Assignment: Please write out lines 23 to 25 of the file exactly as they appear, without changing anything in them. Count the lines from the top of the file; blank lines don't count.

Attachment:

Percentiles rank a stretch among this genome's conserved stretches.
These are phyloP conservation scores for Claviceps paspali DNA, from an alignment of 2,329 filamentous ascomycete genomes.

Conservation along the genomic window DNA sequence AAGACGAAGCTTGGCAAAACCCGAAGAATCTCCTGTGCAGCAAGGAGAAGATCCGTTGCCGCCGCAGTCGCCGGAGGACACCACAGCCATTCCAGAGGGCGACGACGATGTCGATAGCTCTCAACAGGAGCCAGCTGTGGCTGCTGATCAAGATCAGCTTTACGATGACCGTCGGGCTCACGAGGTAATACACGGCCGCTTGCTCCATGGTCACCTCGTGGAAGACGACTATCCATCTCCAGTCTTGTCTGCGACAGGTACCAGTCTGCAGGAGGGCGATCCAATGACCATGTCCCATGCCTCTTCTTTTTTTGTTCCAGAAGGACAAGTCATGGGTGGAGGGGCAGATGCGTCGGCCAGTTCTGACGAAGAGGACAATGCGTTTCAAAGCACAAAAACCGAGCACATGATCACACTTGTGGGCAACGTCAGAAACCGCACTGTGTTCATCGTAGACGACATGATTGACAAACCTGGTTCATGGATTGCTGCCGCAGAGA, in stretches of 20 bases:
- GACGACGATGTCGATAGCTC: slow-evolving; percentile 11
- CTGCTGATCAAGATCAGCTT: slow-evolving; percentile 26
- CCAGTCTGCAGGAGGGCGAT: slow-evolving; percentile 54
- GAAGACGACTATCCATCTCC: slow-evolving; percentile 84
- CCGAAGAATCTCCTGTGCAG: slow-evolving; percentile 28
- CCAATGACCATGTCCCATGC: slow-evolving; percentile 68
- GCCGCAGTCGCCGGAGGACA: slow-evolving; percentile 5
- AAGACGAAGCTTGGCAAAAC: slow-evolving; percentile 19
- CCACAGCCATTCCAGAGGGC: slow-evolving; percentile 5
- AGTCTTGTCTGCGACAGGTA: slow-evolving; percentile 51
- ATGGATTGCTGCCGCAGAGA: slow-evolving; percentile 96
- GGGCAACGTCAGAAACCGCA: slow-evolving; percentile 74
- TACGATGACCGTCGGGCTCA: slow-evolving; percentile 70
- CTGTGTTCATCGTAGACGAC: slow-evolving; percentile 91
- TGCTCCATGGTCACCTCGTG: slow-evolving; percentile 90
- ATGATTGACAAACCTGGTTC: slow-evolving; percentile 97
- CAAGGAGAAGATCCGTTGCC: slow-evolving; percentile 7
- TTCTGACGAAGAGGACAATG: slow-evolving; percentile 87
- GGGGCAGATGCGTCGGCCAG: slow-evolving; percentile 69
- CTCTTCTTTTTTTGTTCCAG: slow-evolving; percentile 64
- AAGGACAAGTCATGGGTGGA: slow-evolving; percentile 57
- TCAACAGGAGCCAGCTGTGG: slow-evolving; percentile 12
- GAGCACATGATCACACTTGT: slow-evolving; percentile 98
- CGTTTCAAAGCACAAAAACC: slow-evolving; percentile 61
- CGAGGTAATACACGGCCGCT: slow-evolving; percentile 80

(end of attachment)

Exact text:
- CTCTTCTTTTTTTGTTCCAG: slow-evolving; percentile 64
- AAGGACAAGTCATGGGTGGA: slow-evolving; percentile 57
- TCAACAGGAGCCAGCTGTGG: slow-evolving; percentile 12